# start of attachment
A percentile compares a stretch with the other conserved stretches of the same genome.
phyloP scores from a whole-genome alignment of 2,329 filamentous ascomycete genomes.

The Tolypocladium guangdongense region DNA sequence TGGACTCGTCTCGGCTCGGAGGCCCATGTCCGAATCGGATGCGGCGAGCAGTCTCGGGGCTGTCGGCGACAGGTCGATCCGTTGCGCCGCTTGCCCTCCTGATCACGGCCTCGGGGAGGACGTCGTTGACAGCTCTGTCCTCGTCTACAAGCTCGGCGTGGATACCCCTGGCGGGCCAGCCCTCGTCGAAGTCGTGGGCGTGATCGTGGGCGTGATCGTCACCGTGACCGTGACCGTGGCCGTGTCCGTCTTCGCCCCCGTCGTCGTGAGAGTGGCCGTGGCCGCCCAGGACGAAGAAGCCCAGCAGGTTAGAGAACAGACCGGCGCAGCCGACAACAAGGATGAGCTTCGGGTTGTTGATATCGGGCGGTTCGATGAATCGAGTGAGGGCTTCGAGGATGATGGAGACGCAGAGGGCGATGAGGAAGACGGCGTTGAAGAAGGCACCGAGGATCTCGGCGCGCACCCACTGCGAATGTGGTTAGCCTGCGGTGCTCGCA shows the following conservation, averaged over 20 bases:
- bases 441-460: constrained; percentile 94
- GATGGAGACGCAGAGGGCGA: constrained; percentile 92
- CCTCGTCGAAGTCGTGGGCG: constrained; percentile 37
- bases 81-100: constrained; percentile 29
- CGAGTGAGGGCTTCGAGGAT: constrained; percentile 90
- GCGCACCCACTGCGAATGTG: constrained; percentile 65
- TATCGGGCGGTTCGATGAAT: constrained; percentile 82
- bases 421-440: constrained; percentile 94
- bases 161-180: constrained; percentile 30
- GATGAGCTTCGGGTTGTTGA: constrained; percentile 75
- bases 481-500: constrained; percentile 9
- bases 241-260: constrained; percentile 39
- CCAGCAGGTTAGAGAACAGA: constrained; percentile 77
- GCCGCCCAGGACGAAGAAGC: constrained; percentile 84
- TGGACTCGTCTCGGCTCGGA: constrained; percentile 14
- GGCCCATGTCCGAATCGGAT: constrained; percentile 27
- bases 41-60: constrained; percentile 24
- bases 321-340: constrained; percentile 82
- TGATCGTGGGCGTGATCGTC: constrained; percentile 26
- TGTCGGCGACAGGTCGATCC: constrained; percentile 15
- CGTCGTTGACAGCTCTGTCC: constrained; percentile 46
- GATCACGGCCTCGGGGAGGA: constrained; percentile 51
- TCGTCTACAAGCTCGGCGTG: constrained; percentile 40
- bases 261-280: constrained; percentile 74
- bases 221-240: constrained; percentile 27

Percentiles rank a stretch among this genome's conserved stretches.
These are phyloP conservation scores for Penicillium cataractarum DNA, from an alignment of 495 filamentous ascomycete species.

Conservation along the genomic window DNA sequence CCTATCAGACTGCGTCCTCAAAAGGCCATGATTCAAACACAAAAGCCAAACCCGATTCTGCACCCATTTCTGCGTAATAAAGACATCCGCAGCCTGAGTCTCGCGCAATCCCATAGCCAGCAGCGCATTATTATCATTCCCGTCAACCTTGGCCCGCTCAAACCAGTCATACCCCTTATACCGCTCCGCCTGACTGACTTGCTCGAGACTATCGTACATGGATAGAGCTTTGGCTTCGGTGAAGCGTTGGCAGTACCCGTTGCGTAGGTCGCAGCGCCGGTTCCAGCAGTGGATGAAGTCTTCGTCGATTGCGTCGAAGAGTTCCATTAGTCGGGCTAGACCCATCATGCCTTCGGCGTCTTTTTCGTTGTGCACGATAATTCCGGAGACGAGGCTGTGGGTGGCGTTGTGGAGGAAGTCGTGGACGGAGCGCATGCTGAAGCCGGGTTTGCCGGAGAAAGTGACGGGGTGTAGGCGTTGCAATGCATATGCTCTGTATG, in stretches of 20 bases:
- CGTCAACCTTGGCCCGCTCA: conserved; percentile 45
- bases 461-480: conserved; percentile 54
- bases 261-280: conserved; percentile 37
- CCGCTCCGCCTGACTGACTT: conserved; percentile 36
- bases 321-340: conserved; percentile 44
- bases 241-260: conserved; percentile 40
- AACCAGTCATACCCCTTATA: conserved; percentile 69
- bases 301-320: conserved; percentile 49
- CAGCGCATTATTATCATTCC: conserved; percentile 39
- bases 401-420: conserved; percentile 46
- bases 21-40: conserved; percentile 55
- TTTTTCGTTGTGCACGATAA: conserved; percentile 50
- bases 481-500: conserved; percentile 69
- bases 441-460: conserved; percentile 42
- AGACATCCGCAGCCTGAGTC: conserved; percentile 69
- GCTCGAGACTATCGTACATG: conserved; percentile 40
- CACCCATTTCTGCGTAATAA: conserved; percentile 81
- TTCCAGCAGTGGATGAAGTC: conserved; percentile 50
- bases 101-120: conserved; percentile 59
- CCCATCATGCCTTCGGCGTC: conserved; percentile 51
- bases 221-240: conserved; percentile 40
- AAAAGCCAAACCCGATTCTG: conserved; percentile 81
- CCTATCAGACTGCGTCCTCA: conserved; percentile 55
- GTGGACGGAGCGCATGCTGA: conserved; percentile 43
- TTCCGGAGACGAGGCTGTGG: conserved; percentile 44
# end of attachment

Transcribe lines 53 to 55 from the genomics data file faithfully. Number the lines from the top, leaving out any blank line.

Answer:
- AAAAGCCAAACCCGATTCTG: conserved; percentile 81
- CCTATCAGACTGCGTCCTCA: conserved; percentile 55
- GTGGACGGAGCGCATGCTGA: conserved; percentile 43